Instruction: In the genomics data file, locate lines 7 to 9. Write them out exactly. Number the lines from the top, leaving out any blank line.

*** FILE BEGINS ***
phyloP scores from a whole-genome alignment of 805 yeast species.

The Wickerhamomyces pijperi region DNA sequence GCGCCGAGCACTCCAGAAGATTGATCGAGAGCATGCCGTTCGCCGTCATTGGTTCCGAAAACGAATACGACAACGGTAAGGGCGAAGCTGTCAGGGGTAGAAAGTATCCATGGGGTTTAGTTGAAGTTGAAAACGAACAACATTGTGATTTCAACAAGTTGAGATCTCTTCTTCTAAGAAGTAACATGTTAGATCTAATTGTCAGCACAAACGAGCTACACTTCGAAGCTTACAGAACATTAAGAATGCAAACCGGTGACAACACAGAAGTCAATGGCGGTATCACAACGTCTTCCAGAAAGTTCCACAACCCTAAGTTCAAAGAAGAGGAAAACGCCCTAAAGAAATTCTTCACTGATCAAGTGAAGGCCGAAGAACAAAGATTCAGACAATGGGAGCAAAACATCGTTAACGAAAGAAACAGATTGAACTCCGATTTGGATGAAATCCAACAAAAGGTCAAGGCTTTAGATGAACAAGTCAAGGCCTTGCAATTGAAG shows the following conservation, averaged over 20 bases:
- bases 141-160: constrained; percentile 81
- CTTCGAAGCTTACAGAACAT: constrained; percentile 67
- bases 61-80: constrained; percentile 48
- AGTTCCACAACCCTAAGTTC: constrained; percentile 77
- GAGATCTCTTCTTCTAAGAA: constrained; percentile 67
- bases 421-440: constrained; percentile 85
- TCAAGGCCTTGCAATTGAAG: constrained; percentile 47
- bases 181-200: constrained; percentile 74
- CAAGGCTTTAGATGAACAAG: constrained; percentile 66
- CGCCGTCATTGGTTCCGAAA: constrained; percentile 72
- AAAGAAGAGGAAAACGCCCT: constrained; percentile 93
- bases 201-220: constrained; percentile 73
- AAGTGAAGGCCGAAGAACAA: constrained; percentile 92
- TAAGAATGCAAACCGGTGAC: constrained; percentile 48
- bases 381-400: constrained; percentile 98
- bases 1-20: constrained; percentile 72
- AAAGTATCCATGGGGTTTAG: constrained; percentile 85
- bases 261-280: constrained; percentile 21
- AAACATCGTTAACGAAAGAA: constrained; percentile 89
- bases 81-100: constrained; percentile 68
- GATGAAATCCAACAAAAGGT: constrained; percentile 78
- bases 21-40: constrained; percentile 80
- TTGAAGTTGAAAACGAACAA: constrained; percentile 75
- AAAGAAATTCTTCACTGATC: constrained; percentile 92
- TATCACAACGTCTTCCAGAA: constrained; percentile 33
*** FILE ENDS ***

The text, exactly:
- GAGATCTCTTCTTCTAAGAA: constrained; percentile 67
- bases 421-440: constrained; percentile 85
- TCAAGGCCTTGCAATTGAAG: constrained; percentile 47